• Bass, Mids, and Treble knobs: Adjust the frequency range levels of the EQ models, similar to the tone knobs on a hardware guitar amplifier.
  • Presence knob: Adjust the high frequency range The Presence parameter affects only the output (Master) stage of Guitar Amp Pro.
  • Master knob: Set the output volume of the amplifier—going to the For tube amplifiers, increasing the Master level typically produces a more compressed and saturated sound, resulting in a more distorted and powerful—that is, louder—signal. High Master settings can produce an extremely loud output that can damage your speakers or hearing, so ramp this up slowly. In Guitar Amp Pro, the Master parameter modifies the sonic character, and the final output level is set using the Output parameter at the bottom of the interface.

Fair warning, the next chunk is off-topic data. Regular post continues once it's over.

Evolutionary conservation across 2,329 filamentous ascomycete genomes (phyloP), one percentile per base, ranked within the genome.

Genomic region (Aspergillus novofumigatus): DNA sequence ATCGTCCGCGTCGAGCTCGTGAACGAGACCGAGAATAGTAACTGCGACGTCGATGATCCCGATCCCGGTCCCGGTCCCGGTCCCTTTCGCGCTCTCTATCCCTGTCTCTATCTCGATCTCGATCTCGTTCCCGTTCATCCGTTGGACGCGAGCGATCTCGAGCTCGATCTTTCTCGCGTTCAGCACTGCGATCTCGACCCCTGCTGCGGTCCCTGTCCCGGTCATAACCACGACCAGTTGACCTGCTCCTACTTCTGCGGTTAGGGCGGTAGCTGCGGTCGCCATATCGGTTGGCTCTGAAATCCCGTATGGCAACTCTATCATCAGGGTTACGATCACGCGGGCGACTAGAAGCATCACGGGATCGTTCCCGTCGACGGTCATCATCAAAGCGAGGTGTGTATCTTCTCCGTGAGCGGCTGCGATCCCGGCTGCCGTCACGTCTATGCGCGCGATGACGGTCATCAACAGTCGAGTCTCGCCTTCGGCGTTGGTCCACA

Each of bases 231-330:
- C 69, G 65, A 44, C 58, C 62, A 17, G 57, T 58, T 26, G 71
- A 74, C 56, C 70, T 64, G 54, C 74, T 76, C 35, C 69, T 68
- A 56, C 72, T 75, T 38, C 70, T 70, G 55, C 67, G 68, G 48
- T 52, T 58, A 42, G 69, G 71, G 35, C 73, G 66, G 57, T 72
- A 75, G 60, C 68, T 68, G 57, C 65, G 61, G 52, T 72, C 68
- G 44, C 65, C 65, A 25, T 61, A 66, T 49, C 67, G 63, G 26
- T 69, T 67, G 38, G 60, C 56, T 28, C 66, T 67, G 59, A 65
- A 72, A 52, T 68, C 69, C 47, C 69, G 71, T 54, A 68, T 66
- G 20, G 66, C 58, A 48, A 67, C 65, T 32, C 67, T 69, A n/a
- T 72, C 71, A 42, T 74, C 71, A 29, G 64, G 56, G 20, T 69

MainStage Legacy Guitar Amp Pro effects

The effects parameters include Tremolo, Vibrato, and Reverb, which emulate the processors found on many amplifiers.

You can use the pop-up menu to choose either Tremolo, which modulates the amplitude or volume of the sound, or Vibrato, which modulates the pitch.

Reverb can be added to either of these effects, or used independently.

To use or adjust an effect, you must first enable it by clicking the corresponding On button to the left. The On button is red when active.

Note: The Effects section is placed before the Presence and Master controls in the signal flow, and receives the preamplified, pre-Master signal.

Tremolo and vibrato parameters:

  • On/off button: Turn the tremolo/vibrato effect on or off.
  • FX pop-up menu: Choose either Tremolo or Vibrato.
  • Depth knob: Set the intensity of the modulation.
  • Speed knob: Set the speed of the modulation in Lower settings produce a smooth and floating sound, while higher settings produce a rotor-like effect.
  • Sync button: Turn on to synchronize the modulation speed with the project tempo. You can adjust the Speed knob to select bar, beat, and musical note values (including triplet and dotted notes). When the Sync button is turned off, the modulation speed can be set to any available value with the Speed knob.

Reverb parameters: